An estimated 50% of individuals over the age of 75 have some form of hearing loss and that’s why most people consider it a problem for older people. But in spite of the fact that in younger individuals it’s entirely preventable, studies show that they too are at risk of developing hearing loss.
In fact, 34% of the 479 freshmen who were studied across 4 high schools exhibited symptoms of hearing loss. What could be causing this? The thought is that mobile devices with earbuds connected are contributing to the issue. And everyone’s at risk.
What causes hearing loss in individuals under 60?
If other people can hear your music, it’s too loud and that’s a general rule for teenagers and everyone. Harm to your hearing can occur when you listen to sounds louder than 85 decibels – which is approximately the volume of a vacuum cleaner – for an extended time period. A typical mobile device with the volume turned up to the max clocks in at around 106 decibels. Used in this way, 4 minutes is enough to cause injury.
It may seem as if everybody would know this but teenagers often have their headphones in for hours at a time. They’re playing games, watching videos, or listening to music during this time. And this will only increase over the next several years, if we’re to believe present research. Research shows that smartphones and other screens activate dopamine production in younger kids’ brains, which is the same reaction caused by addictive drugs. Kids’ hearing will suffer as it becomes more difficult to get them to put down their devices.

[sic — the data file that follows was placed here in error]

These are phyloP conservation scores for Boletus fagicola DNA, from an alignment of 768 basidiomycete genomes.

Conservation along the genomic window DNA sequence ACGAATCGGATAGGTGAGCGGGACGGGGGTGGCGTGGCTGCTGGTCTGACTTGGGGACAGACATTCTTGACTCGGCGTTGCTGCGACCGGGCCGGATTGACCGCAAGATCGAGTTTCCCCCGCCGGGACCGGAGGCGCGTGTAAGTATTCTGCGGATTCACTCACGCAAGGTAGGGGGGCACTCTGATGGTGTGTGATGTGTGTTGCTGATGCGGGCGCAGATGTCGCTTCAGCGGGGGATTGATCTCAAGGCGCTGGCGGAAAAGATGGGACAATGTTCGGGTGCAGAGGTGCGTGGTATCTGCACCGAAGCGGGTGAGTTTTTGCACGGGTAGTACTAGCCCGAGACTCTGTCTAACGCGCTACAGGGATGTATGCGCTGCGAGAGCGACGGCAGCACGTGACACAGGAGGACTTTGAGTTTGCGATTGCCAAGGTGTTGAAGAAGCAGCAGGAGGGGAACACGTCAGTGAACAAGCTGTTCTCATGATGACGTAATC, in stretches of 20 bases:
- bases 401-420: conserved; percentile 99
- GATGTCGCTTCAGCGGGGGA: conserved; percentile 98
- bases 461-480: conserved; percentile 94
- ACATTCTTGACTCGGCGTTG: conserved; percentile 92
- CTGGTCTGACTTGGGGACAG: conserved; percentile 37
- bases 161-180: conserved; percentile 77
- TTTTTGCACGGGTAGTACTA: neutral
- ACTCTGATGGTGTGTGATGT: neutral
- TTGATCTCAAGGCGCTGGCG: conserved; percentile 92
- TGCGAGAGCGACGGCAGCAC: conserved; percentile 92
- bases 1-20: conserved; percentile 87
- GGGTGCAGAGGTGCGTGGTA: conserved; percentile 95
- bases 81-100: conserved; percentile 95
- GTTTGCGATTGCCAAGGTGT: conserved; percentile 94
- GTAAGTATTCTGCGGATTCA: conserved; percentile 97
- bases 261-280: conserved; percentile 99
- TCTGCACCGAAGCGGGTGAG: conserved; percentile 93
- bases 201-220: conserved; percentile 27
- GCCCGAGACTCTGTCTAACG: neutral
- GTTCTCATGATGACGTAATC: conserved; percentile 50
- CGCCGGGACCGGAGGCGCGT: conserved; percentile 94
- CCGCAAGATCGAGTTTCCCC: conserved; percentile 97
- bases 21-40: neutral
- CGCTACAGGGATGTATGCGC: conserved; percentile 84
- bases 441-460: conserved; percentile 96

Young people are at risk of hearing loss
Obviously, hearing loss presents numerous difficulties for anyone, regardless of age. Younger people, however, face added problems with regards to academics, after-school activities, and even job prospects. Students with hearing loss face an especially difficult time hearing and understanding concepts. Sports become especially hard if you can’t hear coaches and teammates calling plays and giving instructions. Young adults and teenagers joining the workforce can face unnecessary roadblocks caused by hearing loss.
Hearing loss can also lead to social issues. Kids frequently develop emotional and social issues which can require therapy if they have hearing loss. Individuals who cope with hearing loss often feel isolated and experience mental health issues like depression and anxiety. Mental health treatment and hearing loss management frequently go together and this is particularly true with kids and teenagers in their early developmental years.
How young people can prevent hearing loss
The first rule to observe is the 60/60 rule – devices and earbuds should only be used for 60 minutes per day at 60% or less of the maximum volume. If your kids listen to headphones at 60% and you can still hear them while sitting close to them, you should have them turn it down until you can no longer hear it.
You might also want to ditch the earbuds and opt for the older style over-the-ear headphones. In comparison to traditional headphones, earbuds placed inside of the ear canal can actually create 5 to 10 extra decibels.
In general, though, do what you can to reduce your child’s exposure to loud sounds during the day. Try to make their home time free of headphone use because you can’t regulate what they are doing when they’re not home. And you should get a hearing test for your child if you believe they may already be suffering from hearing loss.